No matter what my friends said, I was sure, I was the one woman who had never experienced sexism. I wasn’t missing it. It just wasn’t there!

As is my standard process, I had given myself 3 months (September to November) to study this issue. I had just about put this one on a shelf, and then… it happened.

A couple weeks ago I had some clients over to my house to talk about their books. About 15% of our authors are men, and since sexism doesn’t happen to me, I never wonder if they will treat me differently than my female or non-binary clients. They don’t. It doesn’t happen… or at least I hadn’t noticed it until now.

In this group of clients was an older, white, cis-gendered man, whom I was confident I could help. I treated him like I treat all my clients – with an unwavering commitment to helping them reach their goals for their book. And yet, for 3 days, there was nothing I could say to satisfy this guy. Every answer was met with skepticism and critique. I was frustrated, but assumed I was failing as a teacher and a leader, and so I tried harder. I stayed up later, I worked extra hard. Knowing the problem was me, I went to work to “be better” and to “lean in.”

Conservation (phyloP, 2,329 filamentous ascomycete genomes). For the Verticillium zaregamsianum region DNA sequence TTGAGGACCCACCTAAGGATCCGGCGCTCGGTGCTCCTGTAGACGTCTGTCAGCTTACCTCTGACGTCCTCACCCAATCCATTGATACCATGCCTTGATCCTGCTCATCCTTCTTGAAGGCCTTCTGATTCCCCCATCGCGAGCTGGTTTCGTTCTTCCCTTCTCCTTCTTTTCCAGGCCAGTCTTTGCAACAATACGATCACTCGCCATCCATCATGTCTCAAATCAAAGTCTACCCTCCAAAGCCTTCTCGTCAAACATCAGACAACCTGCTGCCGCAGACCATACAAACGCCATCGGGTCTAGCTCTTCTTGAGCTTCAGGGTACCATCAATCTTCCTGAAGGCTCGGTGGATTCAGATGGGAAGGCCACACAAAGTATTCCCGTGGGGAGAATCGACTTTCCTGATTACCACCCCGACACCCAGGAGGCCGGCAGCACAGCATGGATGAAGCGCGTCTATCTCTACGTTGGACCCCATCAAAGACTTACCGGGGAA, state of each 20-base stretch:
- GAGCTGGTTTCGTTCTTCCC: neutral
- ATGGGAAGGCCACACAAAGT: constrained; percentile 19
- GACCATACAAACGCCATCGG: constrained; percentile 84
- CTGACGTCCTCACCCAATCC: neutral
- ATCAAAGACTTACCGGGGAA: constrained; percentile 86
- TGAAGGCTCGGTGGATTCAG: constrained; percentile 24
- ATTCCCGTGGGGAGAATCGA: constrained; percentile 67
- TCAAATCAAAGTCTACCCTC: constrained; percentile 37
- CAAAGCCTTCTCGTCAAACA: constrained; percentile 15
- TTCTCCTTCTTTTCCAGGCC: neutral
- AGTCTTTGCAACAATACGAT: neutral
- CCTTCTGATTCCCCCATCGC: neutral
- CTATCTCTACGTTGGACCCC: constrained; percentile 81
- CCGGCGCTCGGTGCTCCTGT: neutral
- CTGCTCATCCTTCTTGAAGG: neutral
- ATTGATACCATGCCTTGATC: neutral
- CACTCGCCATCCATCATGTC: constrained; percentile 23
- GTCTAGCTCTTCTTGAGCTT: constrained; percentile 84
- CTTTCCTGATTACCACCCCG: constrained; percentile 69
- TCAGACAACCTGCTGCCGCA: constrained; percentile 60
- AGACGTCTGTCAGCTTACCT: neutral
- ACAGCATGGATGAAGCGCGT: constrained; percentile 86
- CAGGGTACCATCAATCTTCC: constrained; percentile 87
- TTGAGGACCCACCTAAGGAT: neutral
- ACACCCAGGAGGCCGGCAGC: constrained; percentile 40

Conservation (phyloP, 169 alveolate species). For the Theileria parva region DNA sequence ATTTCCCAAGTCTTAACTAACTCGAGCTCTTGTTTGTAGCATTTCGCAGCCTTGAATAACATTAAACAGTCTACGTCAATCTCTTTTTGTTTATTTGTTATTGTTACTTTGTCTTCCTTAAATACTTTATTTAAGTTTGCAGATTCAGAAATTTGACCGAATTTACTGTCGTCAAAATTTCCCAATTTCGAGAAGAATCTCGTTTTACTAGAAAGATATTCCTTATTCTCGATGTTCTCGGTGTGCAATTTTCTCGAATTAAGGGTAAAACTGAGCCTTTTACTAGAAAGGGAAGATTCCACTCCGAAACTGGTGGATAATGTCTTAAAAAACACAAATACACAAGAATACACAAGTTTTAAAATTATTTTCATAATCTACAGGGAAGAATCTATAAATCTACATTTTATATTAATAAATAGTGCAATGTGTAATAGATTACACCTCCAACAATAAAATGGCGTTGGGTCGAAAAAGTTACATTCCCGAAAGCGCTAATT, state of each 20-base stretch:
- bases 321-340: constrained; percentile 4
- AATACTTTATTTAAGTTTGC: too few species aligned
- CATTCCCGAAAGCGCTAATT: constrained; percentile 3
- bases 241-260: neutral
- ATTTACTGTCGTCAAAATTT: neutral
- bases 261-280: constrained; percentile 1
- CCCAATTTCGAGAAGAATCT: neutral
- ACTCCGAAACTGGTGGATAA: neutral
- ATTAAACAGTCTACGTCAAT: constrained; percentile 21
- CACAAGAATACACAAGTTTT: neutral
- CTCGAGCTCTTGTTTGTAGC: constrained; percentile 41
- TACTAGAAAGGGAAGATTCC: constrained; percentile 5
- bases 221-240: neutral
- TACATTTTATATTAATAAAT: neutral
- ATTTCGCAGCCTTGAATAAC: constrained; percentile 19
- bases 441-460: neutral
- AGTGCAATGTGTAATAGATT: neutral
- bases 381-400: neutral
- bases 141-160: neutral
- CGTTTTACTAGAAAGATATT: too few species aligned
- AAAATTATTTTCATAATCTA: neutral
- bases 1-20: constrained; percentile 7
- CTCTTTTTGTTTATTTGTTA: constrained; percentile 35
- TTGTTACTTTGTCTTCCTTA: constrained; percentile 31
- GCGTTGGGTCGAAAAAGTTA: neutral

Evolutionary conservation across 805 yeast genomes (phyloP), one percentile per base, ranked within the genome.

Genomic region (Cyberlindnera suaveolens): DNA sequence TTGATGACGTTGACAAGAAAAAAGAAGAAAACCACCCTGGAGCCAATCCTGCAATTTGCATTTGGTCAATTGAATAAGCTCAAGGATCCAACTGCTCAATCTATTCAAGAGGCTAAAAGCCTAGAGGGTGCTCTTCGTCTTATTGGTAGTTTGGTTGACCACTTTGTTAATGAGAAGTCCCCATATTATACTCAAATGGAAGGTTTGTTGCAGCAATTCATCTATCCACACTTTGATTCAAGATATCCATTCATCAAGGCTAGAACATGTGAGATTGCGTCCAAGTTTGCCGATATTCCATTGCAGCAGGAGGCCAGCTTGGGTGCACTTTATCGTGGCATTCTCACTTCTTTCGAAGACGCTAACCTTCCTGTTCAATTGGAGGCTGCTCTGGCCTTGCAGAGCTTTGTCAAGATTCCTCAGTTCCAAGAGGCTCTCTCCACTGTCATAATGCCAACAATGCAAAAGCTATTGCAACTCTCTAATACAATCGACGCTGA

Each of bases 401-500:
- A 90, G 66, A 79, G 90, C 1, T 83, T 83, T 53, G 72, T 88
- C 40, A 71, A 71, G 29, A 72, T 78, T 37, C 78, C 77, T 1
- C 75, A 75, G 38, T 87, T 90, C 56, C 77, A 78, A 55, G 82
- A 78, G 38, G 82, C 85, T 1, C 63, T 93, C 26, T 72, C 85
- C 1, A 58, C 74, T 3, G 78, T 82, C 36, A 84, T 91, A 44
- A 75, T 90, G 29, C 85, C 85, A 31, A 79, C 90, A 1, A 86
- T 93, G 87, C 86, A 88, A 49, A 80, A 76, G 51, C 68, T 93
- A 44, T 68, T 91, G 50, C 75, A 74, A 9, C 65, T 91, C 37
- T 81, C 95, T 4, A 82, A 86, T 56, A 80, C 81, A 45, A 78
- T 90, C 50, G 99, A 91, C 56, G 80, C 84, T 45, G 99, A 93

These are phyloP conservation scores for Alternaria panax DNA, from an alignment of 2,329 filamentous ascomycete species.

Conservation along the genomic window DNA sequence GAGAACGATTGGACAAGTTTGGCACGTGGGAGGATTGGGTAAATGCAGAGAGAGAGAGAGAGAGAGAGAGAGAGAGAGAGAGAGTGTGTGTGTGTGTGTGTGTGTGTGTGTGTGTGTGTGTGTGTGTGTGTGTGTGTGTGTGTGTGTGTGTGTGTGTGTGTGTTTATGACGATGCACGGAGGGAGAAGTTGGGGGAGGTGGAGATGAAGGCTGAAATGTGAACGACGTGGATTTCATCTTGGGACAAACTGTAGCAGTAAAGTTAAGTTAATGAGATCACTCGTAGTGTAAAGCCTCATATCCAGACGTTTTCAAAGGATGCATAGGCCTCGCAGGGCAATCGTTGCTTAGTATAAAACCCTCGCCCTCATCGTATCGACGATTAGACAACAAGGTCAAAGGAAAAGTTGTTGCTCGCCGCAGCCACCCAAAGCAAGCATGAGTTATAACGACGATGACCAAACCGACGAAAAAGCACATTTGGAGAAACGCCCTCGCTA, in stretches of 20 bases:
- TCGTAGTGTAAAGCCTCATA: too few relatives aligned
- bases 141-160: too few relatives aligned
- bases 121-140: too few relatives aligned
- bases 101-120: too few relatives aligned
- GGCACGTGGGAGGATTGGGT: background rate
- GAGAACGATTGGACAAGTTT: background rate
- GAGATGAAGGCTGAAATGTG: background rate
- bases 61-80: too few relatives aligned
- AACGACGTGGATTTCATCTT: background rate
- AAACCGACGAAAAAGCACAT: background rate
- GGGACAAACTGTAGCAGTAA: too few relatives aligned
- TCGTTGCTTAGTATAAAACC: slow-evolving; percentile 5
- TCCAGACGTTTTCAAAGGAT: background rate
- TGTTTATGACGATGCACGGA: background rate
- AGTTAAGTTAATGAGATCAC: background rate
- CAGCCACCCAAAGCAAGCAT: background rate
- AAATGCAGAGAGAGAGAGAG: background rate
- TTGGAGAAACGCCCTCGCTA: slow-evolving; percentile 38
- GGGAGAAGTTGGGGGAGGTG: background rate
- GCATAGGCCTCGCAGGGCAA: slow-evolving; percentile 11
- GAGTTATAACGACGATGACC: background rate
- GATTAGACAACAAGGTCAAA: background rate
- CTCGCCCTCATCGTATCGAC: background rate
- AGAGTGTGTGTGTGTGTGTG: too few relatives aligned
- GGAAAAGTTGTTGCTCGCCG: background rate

None of it worked. The complaints brewed, but there was gaslighting too, secret whispers to me of thanks and about my “brilliance and beauty” and appreciation; all while he was throwing me under the bus to the other clients. I questioned myself again and again. How could the techniques I’ve used to help hundreds of people, not be working for him?

I bobbed, I weaved, I swerved, and I smiled. I would win him over by being better. I would be strong and take the punishment. I would be a good girl and find a way to please him.

No amount of external effort or brain power was working. So, I called on Source for strength and clarity. I would be guided by love and serve from a place of surrender. And so… I prayed. Yes, it had reached that point.

“What is this man here to teach me?” “I am open to receiving the lessons this man is bringing me.”

“I release my attachment to the outcome.”

I prayed… and I waited. And the next morning, after he left, the answer was tied up with a bow on my bedside table, like a little gift from my spirit guides overnight.